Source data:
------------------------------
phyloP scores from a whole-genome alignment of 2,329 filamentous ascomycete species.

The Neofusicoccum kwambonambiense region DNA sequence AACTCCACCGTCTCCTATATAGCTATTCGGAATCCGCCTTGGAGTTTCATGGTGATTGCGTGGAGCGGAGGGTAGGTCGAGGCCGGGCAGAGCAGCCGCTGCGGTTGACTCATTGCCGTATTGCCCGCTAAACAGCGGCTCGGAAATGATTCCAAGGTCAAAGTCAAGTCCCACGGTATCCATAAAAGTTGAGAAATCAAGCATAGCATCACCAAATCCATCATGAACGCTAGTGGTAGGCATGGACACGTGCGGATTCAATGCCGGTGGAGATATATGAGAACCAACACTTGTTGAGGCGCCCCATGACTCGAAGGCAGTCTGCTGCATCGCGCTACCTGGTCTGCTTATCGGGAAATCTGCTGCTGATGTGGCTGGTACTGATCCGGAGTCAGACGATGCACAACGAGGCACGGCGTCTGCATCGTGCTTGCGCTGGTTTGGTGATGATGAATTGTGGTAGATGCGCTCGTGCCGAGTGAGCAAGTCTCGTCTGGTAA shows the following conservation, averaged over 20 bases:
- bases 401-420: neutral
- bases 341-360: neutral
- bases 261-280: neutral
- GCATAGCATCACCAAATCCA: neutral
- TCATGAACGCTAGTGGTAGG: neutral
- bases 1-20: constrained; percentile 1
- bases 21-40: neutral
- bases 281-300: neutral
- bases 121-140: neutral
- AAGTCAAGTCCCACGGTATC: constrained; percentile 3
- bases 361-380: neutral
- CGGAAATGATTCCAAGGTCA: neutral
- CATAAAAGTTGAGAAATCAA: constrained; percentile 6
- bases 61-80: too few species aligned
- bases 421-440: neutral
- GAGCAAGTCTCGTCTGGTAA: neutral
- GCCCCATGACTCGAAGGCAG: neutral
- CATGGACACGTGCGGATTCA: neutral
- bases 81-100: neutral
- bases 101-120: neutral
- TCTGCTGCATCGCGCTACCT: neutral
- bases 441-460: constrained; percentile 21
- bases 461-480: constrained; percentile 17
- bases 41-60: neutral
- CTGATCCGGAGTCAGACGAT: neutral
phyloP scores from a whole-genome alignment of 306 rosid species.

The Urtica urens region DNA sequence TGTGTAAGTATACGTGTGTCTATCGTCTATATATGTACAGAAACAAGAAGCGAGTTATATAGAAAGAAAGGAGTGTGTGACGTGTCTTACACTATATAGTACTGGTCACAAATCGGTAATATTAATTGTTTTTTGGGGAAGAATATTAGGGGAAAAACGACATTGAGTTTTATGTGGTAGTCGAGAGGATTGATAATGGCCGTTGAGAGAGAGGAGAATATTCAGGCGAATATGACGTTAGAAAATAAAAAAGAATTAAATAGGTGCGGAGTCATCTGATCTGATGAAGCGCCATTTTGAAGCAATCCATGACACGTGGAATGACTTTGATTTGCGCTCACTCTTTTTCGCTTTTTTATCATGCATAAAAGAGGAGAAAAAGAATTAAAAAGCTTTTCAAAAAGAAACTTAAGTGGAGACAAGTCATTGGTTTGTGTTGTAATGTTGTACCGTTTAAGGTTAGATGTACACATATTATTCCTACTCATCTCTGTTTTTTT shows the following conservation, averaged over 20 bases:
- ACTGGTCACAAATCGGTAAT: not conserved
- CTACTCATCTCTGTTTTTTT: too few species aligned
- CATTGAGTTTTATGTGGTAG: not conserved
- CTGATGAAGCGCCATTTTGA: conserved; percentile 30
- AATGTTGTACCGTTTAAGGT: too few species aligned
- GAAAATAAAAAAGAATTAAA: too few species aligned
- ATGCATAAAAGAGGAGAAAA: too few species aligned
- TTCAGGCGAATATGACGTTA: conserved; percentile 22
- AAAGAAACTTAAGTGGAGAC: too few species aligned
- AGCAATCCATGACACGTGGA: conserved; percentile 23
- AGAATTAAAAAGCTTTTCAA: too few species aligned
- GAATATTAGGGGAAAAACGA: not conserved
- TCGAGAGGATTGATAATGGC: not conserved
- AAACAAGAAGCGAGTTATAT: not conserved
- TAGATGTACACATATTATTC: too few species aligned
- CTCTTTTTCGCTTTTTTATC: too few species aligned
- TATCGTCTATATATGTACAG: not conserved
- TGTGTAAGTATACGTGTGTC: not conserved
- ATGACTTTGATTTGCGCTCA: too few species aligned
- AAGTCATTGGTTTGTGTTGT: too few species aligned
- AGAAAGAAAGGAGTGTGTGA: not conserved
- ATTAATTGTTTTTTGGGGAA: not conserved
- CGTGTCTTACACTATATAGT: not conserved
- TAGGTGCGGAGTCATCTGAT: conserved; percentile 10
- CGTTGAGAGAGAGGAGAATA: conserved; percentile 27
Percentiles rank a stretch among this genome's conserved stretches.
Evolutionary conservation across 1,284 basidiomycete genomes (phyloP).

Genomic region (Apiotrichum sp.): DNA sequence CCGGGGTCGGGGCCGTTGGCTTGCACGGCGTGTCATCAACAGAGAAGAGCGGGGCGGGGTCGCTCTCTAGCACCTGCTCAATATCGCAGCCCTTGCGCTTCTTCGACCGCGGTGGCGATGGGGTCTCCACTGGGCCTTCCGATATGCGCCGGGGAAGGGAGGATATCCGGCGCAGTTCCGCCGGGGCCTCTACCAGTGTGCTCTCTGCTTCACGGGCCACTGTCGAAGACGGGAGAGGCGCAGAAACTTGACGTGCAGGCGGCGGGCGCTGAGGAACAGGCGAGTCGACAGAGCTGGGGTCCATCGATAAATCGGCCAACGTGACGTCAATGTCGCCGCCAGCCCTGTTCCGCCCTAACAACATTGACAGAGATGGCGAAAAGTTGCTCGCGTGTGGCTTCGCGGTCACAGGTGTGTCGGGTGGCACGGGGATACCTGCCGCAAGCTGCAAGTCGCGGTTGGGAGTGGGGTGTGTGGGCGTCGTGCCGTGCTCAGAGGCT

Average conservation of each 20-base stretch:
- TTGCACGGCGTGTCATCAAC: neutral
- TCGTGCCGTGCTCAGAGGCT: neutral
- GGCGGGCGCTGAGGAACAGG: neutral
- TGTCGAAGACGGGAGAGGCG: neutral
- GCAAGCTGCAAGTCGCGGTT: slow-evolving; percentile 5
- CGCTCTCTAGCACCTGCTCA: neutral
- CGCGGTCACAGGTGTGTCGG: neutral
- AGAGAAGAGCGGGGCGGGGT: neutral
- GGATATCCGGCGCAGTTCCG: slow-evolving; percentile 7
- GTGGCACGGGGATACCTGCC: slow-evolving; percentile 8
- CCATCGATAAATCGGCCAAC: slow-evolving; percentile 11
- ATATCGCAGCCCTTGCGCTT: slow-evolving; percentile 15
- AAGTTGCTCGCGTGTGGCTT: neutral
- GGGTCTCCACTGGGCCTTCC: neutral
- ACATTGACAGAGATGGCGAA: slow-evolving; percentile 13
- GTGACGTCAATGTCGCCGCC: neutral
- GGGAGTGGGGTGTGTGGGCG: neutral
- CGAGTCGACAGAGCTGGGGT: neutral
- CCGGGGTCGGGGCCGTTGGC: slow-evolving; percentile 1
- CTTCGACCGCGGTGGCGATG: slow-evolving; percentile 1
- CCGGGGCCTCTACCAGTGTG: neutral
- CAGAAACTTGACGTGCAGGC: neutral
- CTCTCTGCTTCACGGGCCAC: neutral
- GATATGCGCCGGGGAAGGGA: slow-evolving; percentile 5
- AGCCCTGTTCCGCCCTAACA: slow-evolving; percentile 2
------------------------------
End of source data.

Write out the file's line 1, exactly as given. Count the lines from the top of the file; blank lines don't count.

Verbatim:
phyloP scores from a whole-genome alignment of 2,329 filamentous ascomycete species.